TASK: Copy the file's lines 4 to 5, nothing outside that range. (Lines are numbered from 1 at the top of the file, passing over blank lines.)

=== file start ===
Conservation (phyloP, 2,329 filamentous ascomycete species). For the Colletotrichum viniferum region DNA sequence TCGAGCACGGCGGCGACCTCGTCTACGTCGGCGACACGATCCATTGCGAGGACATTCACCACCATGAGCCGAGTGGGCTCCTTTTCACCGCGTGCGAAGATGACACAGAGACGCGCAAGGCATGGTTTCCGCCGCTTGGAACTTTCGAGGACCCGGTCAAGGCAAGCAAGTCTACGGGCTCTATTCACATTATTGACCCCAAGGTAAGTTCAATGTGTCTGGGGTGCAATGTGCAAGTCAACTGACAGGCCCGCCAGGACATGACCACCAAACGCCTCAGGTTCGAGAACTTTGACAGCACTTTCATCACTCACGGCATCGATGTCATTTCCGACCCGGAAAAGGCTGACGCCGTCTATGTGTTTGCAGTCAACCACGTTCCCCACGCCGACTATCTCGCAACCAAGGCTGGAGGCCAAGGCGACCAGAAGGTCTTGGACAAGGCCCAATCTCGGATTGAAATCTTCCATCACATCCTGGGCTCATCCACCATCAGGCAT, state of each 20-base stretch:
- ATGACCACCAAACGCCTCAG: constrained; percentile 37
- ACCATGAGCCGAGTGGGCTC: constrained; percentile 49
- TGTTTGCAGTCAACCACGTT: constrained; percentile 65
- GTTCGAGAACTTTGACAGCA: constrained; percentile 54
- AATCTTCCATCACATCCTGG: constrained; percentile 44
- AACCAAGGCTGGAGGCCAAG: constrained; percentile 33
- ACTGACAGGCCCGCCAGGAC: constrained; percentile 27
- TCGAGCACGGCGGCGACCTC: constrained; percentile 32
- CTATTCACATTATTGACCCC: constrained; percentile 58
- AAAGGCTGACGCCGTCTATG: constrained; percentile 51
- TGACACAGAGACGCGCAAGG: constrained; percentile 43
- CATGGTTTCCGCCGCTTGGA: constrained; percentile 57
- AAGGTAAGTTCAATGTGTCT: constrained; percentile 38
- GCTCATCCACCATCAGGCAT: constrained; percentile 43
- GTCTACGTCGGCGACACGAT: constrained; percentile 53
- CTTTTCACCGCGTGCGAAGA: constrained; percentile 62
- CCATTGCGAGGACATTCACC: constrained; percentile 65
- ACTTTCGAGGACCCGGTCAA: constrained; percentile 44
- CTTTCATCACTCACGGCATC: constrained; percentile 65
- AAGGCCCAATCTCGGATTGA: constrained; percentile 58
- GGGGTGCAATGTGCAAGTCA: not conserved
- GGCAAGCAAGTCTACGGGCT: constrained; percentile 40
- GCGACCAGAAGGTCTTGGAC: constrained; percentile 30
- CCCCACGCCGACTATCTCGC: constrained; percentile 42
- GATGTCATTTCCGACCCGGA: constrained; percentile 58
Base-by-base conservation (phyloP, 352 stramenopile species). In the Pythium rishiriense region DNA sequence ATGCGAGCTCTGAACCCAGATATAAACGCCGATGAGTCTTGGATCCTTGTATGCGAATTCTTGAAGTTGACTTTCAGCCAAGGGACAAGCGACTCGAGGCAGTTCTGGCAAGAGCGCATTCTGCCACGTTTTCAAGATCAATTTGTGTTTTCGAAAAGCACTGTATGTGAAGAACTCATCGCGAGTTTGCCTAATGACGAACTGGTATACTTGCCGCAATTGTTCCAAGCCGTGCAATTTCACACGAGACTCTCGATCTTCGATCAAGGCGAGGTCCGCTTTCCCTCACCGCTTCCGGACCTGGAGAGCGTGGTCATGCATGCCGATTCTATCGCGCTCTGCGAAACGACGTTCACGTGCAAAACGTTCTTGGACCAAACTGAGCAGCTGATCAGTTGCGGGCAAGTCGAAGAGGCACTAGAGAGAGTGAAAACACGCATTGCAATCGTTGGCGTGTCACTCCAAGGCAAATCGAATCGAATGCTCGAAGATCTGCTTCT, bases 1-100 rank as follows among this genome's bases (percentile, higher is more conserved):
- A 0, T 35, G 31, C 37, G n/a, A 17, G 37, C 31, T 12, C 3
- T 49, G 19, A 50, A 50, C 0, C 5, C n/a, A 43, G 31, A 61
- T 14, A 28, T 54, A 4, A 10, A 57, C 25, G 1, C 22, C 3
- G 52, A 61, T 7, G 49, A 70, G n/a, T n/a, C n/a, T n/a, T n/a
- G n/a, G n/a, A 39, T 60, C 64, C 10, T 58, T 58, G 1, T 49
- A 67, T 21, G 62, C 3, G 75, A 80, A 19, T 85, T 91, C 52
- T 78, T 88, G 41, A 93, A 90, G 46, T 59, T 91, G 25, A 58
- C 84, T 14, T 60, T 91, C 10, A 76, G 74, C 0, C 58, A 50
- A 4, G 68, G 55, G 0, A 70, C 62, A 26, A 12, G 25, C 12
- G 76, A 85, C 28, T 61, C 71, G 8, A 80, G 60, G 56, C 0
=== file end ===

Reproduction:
- TGTTTGCAGTCAACCACGTT: constrained; percentile 65
- GTTCGAGAACTTTGACAGCA: constrained; percentile 54